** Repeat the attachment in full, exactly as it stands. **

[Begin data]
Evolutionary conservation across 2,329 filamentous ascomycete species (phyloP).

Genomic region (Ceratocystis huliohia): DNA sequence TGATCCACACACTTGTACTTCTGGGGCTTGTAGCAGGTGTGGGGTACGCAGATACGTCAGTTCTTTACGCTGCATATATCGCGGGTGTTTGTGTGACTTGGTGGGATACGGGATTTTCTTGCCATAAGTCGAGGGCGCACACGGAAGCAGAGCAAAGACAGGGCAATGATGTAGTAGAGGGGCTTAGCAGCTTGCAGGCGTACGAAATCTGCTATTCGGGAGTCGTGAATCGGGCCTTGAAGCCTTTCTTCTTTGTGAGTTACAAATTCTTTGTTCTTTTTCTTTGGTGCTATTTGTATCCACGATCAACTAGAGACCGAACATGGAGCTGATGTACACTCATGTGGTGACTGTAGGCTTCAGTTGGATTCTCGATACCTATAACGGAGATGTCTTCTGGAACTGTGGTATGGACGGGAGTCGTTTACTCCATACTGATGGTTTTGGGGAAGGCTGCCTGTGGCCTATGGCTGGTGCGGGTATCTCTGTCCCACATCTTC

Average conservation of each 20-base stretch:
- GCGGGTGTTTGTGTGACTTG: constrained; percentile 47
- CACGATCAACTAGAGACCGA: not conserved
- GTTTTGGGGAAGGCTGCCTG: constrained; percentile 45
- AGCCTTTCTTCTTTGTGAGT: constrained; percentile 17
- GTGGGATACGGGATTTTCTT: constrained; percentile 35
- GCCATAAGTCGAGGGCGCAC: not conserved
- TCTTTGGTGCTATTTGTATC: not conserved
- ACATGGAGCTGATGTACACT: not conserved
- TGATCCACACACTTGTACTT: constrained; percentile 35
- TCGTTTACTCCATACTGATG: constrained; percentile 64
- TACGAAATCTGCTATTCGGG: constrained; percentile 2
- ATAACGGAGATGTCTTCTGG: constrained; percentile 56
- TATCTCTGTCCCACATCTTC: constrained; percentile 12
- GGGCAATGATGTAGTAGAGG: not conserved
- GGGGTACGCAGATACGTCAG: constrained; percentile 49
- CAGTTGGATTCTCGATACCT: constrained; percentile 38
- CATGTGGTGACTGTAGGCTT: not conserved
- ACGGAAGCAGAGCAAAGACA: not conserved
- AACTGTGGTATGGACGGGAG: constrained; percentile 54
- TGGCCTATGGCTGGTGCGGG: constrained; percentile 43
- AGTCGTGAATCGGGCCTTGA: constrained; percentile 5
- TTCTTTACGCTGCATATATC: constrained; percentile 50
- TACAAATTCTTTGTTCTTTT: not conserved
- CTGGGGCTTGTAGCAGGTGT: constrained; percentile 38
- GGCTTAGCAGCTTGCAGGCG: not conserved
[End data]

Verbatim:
Evolutionary conservation across 2,329 filamentous ascomycete species (phyloP).

Genomic region (Ceratocystis huliohia): DNA sequence TGATCCACACACTTGTACTTCTGGGGCTTGTAGCAGGTGTGGGGTACGCAGATACGTCAGTTCTTTACGCTGCATATATCGCGGGTGTTTGTGTGACTTGGTGGGATACGGGATTTTCTTGCCATAAGTCGAGGGCGCACACGGAAGCAGAGCAAAGACAGGGCAATGATGTAGTAGAGGGGCTTAGCAGCTTGCAGGCGTACGAAATCTGCTATTCGGGAGTCGTGAATCGGGCCTTGAAGCCTTTCTTCTTTGTGAGTTACAAATTCTTTGTTCTTTTTCTTTGGTGCTATTTGTATCCACGATCAACTAGAGACCGAACATGGAGCTGATGTACACTCATGTGGTGACTGTAGGCTTCAGTTGGATTCTCGATACCTATAACGGAGATGTCTTCTGGAACTGTGGTATGGACGGGAGTCGTTTACTCCATACTGATGGTTTTGGGGAAGGCTGCCTGTGGCCTATGGCTGGTGCGGGTATCTCTGTCCCACATCTTC

Average conservation of each 20-base stretch:
- GCGGGTGTTTGTGTGACTTG: constrained; percentile 47
- CACGATCAACTAGAGACCGA: not conserved
- GTTTTGGGGAAGGCTGCCTG: constrained; percentile 45
- AGCCTTTCTTCTTTGTGAGT: constrained; percentile 17
- GTGGGATACGGGATTTTCTT: constrained; percentile 35
- GCCATAAGTCGAGGGCGCAC: not conserved
- TCTTTGGTGCTATTTGTATC: not conserved
- ACATGGAGCTGATGTACACT: not conserved
- TGATCCACACACTTGTACTT: constrained; percentile 35
- TCGTTTACTCCATACTGATG: constrained; percentile 64
- TACGAAATCTGCTATTCGGG: constrained; percentile 2
- ATAACGGAGATGTCTTCTGG: constrained; percentile 56
- TATCTCTGTCCCACATCTTC: constrained; percentile 12
- GGGCAATGATGTAGTAGAGG: not conserved
- GGGGTACGCAGATACGTCAG: constrained; percentile 49
- CAGTTGGATTCTCGATACCT: constrained; percentile 38
- CATGTGGTGACTGTAGGCTT: not conserved
- ACGGAAGCAGAGCAAAGACA: not conserved
- AACTGTGGTATGGACGGGAG: constrained; percentile 54
- TGGCCTATGGCTGGTGCGGG: constrained; percentile 43
- AGTCGTGAATCGGGCCTTGA: constrained; percentile 5
- TTCTTTACGCTGCATATATC: constrained; percentile 50
- TACAAATTCTTTGTTCTTTT: not conserved
- CTGGGGCTTGTAGCAGGTGT: constrained; percentile 38
- GGCTTAGCAGCTTGCAGGCG: not conserved